Mulvihill: Kid BP Pitcher for the ’51 Buffs



We are never too old to learn something new. Mike Mulvihill, my old friend and former classmate from St. Thomas High School (Class of 1956), is one of the most modest, down-to-earth people I’ve ever known. He never talks about his athletic accomplishments unless he is asked – and even then – it’s like pulling teeth. Mike always is guarded against the fear that someone may hear him and think that he is bragging.

Mike Mulvihill doesn’t have to brag. He was good. Dadgum good.

As one of the kids playing in our parochial school league, he was a terrific force as a pitcher in baseball and a running back in football. At St. Thomas, he teamed up with our also great Richard Quesada to lead the Eagles to three state TCIL titles in varsity baseball (1953, 1955, & 1956), also playing as a force for the St. Thomas American Legion team as it made its way to a state title in baseball during the summer of 1953. St. Thomas also won a state TCIL title during Mike’s 1952 freshman season and Mulvihill’s play in both baseball and football during high school were great enough to earn him a dual sport scholarship to Oklahoma State University starting in the fall of 1956.

As a pitcher for Oklahoma State, Mike played for the Cowboys team that took the 1959 NCAA Division One Baseball Championship at Omaha in 1959. This accomplishment established Mike Mulvihill in rarified company as the only student athlete from Houston St. Thomas who ever played for both a three-time state champion in baseball and a Division One National Champion in collegiate baseball, as well. We are hard-pressed to think of any other Houston high school to have performed that feat in baseball. Even in one exists, the accomplishment itself is spiritually singular.

Unfortunately for Mike Mulvihill, he stubbed his toe on the much later Bo Jackson cliche while playing football at OSU: “Because of an injury suffered in football, Mike’s future in either sport was taken from him.”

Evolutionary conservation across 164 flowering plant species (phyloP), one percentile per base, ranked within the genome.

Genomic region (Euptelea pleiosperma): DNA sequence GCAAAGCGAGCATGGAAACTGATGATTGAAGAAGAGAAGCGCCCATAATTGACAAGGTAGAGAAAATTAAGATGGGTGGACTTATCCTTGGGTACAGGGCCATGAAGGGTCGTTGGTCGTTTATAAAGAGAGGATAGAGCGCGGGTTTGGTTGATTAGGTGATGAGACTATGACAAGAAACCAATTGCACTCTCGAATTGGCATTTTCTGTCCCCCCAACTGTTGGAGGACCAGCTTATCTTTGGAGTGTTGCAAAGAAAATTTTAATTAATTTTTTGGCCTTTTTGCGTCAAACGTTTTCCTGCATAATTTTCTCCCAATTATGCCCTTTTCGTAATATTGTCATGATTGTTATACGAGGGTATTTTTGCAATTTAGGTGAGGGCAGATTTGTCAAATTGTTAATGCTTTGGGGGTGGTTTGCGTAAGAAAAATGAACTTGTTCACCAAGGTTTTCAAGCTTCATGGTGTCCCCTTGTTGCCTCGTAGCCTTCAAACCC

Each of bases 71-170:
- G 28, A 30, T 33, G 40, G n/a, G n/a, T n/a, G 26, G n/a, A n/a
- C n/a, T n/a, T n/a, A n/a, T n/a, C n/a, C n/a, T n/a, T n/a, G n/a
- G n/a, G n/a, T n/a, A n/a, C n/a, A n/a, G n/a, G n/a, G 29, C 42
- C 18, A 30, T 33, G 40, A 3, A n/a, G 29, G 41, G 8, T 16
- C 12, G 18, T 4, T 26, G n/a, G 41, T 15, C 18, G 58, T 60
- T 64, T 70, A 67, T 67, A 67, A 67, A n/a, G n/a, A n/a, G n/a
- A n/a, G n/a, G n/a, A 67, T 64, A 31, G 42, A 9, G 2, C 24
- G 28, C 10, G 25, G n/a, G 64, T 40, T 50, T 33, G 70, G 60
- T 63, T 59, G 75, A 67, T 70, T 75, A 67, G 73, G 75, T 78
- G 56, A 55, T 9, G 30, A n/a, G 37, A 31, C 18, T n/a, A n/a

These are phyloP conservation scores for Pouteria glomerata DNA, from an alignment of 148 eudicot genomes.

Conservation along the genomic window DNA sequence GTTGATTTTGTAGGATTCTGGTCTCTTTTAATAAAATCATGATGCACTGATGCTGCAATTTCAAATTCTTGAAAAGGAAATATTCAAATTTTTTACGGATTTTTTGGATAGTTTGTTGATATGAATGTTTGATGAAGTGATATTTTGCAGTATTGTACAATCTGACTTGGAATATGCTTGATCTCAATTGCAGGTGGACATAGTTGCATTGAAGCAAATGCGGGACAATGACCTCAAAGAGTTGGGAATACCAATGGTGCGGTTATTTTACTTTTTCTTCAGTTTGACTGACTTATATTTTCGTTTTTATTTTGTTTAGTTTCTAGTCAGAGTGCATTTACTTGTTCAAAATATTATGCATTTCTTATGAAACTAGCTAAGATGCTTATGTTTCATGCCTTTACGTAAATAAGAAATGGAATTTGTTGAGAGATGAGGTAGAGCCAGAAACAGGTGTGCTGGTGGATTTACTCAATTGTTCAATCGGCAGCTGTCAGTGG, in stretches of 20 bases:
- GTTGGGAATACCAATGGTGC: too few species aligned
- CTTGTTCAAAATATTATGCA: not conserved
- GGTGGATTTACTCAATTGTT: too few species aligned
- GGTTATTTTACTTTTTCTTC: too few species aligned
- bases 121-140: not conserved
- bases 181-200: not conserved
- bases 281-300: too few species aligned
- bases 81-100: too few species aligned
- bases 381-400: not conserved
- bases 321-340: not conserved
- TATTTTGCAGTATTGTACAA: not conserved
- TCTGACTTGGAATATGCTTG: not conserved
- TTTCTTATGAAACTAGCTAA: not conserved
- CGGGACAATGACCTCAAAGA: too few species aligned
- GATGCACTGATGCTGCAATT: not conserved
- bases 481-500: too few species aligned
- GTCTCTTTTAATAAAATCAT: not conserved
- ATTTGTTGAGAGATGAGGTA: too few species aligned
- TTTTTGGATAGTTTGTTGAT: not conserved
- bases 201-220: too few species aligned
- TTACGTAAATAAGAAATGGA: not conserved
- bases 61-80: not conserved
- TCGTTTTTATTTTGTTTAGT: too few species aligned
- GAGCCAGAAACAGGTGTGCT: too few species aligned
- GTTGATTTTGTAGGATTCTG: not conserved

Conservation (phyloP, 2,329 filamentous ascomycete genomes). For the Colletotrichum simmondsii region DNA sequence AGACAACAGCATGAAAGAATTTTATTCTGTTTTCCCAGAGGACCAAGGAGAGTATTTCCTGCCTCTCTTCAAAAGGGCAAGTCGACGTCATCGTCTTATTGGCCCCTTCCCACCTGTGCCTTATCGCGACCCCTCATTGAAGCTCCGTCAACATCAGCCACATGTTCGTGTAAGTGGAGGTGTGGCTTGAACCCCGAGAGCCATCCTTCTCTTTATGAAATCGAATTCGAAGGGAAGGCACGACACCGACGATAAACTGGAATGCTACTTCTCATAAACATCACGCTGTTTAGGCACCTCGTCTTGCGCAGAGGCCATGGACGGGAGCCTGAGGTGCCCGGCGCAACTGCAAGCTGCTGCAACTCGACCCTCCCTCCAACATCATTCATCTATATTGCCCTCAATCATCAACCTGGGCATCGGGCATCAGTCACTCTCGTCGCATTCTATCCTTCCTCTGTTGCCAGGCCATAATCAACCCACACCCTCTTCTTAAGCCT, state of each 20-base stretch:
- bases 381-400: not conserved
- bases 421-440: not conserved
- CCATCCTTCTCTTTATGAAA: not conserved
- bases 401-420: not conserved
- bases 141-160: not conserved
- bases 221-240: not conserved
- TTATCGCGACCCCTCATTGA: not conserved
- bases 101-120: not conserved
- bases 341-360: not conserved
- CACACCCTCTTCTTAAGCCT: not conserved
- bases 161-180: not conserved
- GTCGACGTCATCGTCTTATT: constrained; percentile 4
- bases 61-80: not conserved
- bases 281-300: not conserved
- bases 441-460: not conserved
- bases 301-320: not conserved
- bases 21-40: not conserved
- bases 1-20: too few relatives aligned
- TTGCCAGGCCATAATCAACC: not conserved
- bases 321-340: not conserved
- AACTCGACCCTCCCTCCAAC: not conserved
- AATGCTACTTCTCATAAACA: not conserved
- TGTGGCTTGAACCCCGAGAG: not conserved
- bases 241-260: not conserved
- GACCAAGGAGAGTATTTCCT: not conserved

Post his life-changing injury, Mike Mulvihill proved that he was not the kind of guy to be derailed from a full life by adversity. He finished his degree at OSU, married Katie, a girl from Kansas and the love of his life, and then spent a professional career working in the oil field industry and raising a family. Mike is retired now – and living as a widower in a small town in north central Texas. Sadly, he lost Katie about three years ago. Although no one can replace her, Mike stays busy and in contact with his grown children, his grandchildren, and numerous good friends.

Now – here’s the proof of Mike’s modesty. A couple of days ago, Mike and I were discussing old times when, for the first time ever, he let it slip that he had once pitched batting practice against the Houston Buffs as a 13-year old youth baseball player.

“WHAT????” …. raced the thought through my head. …. “WHAT???” ….. I finally asked. – “How come you never told me about this until now?”

I got the almost expected Mulvihill answer: “I didn’t want to say anything that might sound like I was blowing my own horn or make you think I was bragging.”

As Mike relaxed and took the time to share this story with me, it proved to be one of the most awesome stories of kid achievement, old ties, serendipity, and a father’s love for his son that I’ve heard – and, believe me, I’ve heard some pretty amazing stories in my time.

The Houston Buff Story

Mike Mulvihill, Age 13 Pitcher Town House Buffs

Mike Mulvihill, Age 13
Town House Buffs